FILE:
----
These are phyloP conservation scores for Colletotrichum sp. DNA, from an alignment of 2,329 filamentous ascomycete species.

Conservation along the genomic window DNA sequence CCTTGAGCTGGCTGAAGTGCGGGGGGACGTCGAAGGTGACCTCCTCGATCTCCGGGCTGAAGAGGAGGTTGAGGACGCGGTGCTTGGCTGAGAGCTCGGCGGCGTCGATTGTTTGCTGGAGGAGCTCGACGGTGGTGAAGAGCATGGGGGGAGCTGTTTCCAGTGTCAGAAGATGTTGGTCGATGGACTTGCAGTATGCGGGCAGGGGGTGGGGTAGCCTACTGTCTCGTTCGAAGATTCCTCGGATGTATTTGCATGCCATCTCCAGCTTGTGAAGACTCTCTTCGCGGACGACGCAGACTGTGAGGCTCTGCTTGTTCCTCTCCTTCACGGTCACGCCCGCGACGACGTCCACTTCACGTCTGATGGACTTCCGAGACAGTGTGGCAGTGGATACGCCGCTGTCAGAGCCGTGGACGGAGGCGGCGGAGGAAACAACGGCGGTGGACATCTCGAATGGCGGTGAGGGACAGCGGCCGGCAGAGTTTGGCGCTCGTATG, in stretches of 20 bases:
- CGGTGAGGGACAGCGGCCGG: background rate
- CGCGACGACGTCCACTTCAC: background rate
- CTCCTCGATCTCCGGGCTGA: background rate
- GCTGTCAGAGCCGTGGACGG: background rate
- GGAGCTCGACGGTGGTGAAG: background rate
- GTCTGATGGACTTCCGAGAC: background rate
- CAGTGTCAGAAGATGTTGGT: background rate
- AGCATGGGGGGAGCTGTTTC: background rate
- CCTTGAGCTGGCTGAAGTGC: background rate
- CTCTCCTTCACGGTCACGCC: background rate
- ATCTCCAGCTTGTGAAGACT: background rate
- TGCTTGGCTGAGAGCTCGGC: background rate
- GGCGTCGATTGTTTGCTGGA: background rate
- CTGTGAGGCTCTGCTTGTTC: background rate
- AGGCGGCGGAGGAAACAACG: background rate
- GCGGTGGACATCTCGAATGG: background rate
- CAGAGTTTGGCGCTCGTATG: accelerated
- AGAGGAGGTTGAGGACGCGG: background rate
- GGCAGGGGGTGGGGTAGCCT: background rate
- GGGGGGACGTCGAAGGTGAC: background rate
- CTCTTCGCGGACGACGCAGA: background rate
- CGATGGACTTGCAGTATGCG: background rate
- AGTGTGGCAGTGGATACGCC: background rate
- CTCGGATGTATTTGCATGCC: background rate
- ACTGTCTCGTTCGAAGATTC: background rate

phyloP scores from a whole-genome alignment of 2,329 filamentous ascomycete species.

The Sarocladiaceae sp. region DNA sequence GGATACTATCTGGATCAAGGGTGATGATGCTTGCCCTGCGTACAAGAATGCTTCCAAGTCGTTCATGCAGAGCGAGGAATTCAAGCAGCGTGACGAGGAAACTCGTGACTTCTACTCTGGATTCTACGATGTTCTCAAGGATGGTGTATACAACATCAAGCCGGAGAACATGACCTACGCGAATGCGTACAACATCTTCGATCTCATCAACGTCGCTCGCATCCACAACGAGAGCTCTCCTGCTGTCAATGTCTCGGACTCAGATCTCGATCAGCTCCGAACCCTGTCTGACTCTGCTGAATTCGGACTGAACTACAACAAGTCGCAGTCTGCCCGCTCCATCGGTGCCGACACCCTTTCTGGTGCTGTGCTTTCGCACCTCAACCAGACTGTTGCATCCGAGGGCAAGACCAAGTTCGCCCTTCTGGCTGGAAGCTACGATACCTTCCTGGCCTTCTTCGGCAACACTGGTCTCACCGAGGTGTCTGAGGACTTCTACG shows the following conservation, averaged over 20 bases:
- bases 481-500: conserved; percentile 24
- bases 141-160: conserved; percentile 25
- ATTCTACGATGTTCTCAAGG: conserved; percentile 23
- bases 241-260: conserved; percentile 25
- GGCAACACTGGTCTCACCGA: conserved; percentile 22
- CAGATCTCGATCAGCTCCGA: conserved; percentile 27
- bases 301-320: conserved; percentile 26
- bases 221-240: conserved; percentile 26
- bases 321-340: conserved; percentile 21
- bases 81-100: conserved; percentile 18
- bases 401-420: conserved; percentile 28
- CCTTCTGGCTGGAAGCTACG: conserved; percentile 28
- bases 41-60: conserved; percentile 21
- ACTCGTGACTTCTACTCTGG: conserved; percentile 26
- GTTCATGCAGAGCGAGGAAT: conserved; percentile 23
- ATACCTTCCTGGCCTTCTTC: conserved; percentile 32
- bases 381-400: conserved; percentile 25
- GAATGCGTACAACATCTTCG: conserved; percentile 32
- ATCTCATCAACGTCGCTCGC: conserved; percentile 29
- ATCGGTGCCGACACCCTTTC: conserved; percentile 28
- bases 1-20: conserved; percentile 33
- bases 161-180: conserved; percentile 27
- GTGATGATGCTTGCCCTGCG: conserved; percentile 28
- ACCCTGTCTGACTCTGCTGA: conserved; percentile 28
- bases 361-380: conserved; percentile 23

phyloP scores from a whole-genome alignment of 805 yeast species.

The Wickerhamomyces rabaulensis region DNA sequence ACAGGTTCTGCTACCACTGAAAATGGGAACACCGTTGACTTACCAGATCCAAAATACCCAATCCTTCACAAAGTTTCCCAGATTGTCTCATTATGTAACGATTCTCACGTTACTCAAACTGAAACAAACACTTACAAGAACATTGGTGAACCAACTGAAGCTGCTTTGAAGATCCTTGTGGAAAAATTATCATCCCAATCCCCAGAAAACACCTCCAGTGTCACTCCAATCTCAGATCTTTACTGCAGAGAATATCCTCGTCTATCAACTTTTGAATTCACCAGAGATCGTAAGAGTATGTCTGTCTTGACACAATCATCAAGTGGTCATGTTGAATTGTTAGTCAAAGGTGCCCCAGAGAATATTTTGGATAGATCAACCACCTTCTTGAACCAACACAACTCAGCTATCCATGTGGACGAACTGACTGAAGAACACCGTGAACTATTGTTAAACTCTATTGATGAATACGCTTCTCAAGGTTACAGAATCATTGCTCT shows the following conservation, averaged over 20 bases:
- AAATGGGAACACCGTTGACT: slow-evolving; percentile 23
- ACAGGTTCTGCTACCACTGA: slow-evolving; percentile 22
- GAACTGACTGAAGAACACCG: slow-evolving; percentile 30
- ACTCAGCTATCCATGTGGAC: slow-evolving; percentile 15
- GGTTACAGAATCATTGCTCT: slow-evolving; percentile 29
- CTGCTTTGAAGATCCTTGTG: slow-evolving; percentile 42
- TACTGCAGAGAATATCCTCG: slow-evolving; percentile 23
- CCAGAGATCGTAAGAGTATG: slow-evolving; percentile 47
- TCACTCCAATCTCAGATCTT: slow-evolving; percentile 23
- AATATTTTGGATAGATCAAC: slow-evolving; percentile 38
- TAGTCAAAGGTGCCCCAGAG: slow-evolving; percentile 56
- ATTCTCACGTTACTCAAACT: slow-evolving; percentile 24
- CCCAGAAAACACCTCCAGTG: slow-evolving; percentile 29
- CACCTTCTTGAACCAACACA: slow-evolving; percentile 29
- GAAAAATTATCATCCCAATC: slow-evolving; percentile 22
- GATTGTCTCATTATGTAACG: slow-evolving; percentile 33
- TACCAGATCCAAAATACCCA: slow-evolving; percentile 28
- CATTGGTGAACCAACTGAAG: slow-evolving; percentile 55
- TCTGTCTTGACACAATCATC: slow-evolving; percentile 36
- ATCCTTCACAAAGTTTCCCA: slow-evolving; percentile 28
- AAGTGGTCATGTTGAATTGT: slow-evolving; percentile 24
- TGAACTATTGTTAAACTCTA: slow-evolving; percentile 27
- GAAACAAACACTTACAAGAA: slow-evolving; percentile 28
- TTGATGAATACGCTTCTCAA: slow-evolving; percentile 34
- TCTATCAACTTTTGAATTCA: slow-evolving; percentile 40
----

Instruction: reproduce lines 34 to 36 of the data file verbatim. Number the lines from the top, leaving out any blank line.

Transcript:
- GGCAACACTGGTCTCACCGA: conserved; percentile 22
- CAGATCTCGATCAGCTCCGA: conserved; percentile 27
- bases 301-320: conserved; percentile 26